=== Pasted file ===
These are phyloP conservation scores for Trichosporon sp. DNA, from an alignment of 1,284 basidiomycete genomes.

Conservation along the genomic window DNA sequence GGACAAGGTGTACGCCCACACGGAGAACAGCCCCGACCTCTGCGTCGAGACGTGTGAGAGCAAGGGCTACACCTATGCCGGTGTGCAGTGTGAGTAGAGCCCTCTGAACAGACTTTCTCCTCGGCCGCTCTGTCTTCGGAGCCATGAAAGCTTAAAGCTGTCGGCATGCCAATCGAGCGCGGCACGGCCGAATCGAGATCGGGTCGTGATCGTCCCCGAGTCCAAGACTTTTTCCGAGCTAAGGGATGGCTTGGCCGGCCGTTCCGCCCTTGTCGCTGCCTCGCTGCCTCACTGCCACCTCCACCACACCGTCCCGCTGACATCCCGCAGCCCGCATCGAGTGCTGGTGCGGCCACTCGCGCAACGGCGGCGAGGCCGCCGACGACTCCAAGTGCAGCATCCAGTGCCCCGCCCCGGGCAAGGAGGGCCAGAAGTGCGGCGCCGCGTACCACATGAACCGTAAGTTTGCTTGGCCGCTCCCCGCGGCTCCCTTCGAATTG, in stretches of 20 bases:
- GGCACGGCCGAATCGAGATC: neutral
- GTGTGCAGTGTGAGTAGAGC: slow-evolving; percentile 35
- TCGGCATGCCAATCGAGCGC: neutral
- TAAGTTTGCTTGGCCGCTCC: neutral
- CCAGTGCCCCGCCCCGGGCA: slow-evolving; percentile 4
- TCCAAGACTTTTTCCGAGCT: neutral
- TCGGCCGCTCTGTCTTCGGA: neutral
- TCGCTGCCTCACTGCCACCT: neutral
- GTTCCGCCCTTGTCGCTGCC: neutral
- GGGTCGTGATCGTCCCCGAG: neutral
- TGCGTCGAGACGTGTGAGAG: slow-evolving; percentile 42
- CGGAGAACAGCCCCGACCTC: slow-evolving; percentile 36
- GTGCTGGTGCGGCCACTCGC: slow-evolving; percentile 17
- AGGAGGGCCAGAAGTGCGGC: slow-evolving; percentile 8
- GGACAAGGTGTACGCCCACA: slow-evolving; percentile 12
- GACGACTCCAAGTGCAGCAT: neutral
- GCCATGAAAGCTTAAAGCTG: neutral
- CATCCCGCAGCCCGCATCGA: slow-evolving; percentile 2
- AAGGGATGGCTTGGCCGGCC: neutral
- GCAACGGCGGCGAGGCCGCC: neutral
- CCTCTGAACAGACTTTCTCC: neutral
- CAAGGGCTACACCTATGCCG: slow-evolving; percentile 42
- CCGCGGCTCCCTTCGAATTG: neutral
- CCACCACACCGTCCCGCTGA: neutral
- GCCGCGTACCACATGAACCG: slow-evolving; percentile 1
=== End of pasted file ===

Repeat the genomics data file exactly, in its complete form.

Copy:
These are phyloP conservation scores for Trichosporon sp. DNA, from an alignment of 1,284 basidiomycete genomes.

Conservation along the genomic window DNA sequence GGACAAGGTGTACGCCCACACGGAGAACAGCCCCGACCTCTGCGTCGAGACGTGTGAGAGCAAGGGCTACACCTATGCCGGTGTGCAGTGTGAGTAGAGCCCTCTGAACAGACTTTCTCCTCGGCCGCTCTGTCTTCGGAGCCATGAAAGCTTAAAGCTGTCGGCATGCCAATCGAGCGCGGCACGGCCGAATCGAGATCGGGTCGTGATCGTCCCCGAGTCCAAGACTTTTTCCGAGCTAAGGGATGGCTTGGCCGGCCGTTCCGCCCTTGTCGCTGCCTCGCTGCCTCACTGCCACCTCCACCACACCGTCCCGCTGACATCCCGCAGCCCGCATCGAGTGCTGGTGCGGCCACTCGCGCAACGGCGGCGAGGCCGCCGACGACTCCAAGTGCAGCATCCAGTGCCCCGCCCCGGGCAAGGAGGGCCAGAAGTGCGGCGCCGCGTACCACATGAACCGTAAGTTTGCTTGGCCGCTCCCCGCGGCTCCCTTCGAATTG, in stretches of 20 bases:
- GGCACGGCCGAATCGAGATC: neutral
- GTGTGCAGTGTGAGTAGAGC: slow-evolving; percentile 35
- TCGGCATGCCAATCGAGCGC: neutral
- TAAGTTTGCTTGGCCGCTCC: neutral
- CCAGTGCCCCGCCCCGGGCA: slow-evolving; percentile 4
- TCCAAGACTTTTTCCGAGCT: neutral
- TCGGCCGCTCTGTCTTCGGA: neutral
- TCGCTGCCTCACTGCCACCT: neutral
- GTTCCGCCCTTGTCGCTGCC: neutral
- GGGTCGTGATCGTCCCCGAG: neutral
- TGCGTCGAGACGTGTGAGAG: slow-evolving; percentile 42
- CGGAGAACAGCCCCGACCTC: slow-evolving; percentile 36
- GTGCTGGTGCGGCCACTCGC: slow-evolving; percentile 17
- AGGAGGGCCAGAAGTGCGGC: slow-evolving; percentile 8
- GGACAAGGTGTACGCCCACA: slow-evolving; percentile 12
- GACGACTCCAAGTGCAGCAT: neutral
- GCCATGAAAGCTTAAAGCTG: neutral
- CATCCCGCAGCCCGCATCGA: slow-evolving; percentile 2
- AAGGGATGGCTTGGCCGGCC: neutral
- GCAACGGCGGCGAGGCCGCC: neutral
- CCTCTGAACAGACTTTCTCC: neutral
- CAAGGGCTACACCTATGCCG: slow-evolving; percentile 42
- CCGCGGCTCCCTTCGAATTG: neutral
- CCACCACACCGTCCCGCTGA: neutral
- GCCGCGTACCACATGAACCG: slow-evolving; percentile 1